If Steven or his attorney were aware at the time of the supplementary proceedings of Referee Warmerdam's prior activity in the case, they failed to file a verified statement at the “earliest practicable opportunity after discovery of the facts constituting the ground for disqualification” as required by Code of Civil Procedure section 170.3, subdivision (c)(1). This promptness requirement is not to be taken lightly, especially when the party delays in challenging the judge until after judgment. Otherwise, a defendant can sit through a first trial hoping for an acquittal, secure in the knowledge that he can invalidate the trial later if it does not net a favorable result. (See, e.g., Woolley v. Superior Court (1937) 19 Cal.App.2d 611, 619, 66 P.2d 680.)
We, of course, cannot resolve any factual questions raised by Steven's appellate counsel. The proper forum for presentation and resolution of such questions is the lower court. On this record we can only conclude Steven failed to comply with Code of Civil Procedure section 170.3, subdivision (c)(1). Accordingly, Steven's challenge to Referee Warmerdam, first raised on appeal, is untimely.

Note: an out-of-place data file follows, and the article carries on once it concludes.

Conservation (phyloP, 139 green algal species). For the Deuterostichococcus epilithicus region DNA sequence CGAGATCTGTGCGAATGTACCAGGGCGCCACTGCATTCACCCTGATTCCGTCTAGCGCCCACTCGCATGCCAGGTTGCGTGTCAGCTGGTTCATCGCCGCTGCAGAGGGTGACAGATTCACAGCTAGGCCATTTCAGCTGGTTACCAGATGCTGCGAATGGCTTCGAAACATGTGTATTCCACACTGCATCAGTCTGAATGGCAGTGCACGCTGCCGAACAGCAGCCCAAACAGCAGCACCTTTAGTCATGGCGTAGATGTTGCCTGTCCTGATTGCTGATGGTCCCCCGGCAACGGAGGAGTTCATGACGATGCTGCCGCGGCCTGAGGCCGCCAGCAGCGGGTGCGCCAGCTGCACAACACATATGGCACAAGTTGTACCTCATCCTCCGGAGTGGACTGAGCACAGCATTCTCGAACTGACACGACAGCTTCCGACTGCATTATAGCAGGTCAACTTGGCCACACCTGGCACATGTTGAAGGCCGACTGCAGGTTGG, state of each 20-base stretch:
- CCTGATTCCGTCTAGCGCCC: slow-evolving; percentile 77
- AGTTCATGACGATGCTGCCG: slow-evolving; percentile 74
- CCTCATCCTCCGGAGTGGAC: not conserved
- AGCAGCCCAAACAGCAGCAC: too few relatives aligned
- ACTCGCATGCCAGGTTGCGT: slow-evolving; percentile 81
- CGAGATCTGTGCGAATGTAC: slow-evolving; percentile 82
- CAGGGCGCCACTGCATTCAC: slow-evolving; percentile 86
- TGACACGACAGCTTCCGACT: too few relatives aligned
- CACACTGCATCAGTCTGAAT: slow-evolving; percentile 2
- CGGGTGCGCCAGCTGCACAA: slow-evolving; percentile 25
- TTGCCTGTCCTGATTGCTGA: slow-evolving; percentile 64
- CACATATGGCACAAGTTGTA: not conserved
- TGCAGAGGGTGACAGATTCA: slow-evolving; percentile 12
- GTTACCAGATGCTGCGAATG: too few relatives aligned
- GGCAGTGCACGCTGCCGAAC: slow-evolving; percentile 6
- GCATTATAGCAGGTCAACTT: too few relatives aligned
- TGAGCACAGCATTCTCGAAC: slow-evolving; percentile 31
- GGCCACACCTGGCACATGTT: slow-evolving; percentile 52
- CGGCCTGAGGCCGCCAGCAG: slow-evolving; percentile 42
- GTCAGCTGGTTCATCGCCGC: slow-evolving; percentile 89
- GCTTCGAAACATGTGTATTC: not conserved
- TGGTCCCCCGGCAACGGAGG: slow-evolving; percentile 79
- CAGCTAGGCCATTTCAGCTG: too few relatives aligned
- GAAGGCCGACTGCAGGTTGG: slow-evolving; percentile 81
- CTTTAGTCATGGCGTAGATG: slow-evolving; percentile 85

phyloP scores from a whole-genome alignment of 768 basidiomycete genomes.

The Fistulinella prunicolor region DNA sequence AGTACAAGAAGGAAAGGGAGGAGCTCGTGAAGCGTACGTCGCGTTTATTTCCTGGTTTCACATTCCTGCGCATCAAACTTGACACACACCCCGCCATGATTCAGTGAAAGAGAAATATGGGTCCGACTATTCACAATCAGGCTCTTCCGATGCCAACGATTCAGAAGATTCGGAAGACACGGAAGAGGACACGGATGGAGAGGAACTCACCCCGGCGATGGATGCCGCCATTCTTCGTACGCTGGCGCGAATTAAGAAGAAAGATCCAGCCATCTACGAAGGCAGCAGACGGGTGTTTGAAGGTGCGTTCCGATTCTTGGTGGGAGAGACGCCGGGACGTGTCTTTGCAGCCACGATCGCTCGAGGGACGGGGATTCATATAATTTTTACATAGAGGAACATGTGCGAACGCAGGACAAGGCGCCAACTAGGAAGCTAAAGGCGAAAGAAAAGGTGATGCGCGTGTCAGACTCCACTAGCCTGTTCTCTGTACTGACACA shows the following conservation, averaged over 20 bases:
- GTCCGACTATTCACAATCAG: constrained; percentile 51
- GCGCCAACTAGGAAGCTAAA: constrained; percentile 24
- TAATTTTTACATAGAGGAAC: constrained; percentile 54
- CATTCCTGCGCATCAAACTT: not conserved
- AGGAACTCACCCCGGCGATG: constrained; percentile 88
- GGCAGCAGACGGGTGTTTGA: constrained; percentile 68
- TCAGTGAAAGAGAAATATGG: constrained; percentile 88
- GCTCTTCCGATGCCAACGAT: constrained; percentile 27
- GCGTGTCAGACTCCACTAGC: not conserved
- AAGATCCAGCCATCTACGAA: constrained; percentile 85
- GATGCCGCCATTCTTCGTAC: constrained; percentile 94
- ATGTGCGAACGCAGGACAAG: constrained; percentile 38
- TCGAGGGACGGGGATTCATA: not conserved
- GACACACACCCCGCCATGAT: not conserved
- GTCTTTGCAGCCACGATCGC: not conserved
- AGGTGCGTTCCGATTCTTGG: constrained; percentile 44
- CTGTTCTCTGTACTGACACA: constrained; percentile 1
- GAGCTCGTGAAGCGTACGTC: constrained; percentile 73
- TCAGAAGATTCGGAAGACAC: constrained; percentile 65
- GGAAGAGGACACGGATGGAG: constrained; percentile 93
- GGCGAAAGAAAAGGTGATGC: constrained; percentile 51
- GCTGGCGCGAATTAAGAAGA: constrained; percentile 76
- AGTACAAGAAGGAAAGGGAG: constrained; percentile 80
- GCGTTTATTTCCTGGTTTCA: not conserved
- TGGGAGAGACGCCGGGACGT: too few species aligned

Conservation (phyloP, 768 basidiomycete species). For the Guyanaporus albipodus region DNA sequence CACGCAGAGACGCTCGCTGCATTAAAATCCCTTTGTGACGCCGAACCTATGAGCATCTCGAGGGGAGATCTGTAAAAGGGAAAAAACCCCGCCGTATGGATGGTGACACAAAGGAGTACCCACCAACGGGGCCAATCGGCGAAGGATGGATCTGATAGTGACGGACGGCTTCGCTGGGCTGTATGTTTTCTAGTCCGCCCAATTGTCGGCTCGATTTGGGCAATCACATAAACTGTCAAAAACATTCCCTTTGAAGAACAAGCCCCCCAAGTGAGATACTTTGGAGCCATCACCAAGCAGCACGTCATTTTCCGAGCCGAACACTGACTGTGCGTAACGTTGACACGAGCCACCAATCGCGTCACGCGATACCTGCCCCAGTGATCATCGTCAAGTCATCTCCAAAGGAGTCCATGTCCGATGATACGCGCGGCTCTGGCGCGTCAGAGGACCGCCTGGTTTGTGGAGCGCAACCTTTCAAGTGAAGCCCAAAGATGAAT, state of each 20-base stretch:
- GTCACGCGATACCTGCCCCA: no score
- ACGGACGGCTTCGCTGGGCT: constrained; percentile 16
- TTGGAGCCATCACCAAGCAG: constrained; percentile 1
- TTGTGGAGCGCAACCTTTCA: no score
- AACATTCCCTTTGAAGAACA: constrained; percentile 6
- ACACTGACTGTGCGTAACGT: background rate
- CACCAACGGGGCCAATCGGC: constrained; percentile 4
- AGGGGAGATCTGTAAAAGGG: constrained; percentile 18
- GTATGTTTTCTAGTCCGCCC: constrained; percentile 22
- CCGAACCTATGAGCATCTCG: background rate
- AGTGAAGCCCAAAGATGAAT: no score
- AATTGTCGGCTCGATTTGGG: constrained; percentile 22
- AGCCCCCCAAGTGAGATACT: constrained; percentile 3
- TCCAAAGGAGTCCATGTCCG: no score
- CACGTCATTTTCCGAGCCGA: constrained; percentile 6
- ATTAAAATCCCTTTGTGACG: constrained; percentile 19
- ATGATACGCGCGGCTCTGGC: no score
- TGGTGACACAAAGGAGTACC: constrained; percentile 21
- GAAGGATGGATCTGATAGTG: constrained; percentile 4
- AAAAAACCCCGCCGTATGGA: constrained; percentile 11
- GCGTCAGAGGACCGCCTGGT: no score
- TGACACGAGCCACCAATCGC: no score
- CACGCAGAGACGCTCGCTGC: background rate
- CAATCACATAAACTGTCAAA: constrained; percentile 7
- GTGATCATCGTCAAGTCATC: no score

III. Did the Supplemental Petition of November 1, 1989, Give Steven Adequate Notice of the Possibility of Aggregated Maximum Confinement Time?
In In re Michael B., supra, 28 Cal.3d 548, 169 Cal.Rptr. 723, 620 P.2d 173, the Supreme Court held that a minor previously adjudicated a ward of the court under section 602, who thereafter violates a criminal statute, may be charged either by way of a supplemental petition under section 777 or by a new section 602 petition. (Id. at p. 553, 169 Cal.Rptr. 723, 620 P.2d 173.) The court held, however, that “where the prior offenses are to be considered to aggregate the maximum term to extend it beyond that which could be imposed for the new offense, due process requires notice of the juvenile court's intention in order to provide the minor with a meaningful opportunity to rebut any derogatory material within its prior record.” (Ibid.) “Thus, we conclude [ ] [that a petition under section 602 must contain notice of the intent to rely upon previous sustained petitions under section 602, in order to aggregate the maximum period of confinement on the basis of those petitions.” (Id. at p. 554, 169 Cal.Rptr. 723, 620 P.2d 173; see also In re Donnell L. (1989) 212 Cal.App.3d 185, 192, 260 Cal.Rptr. 396.)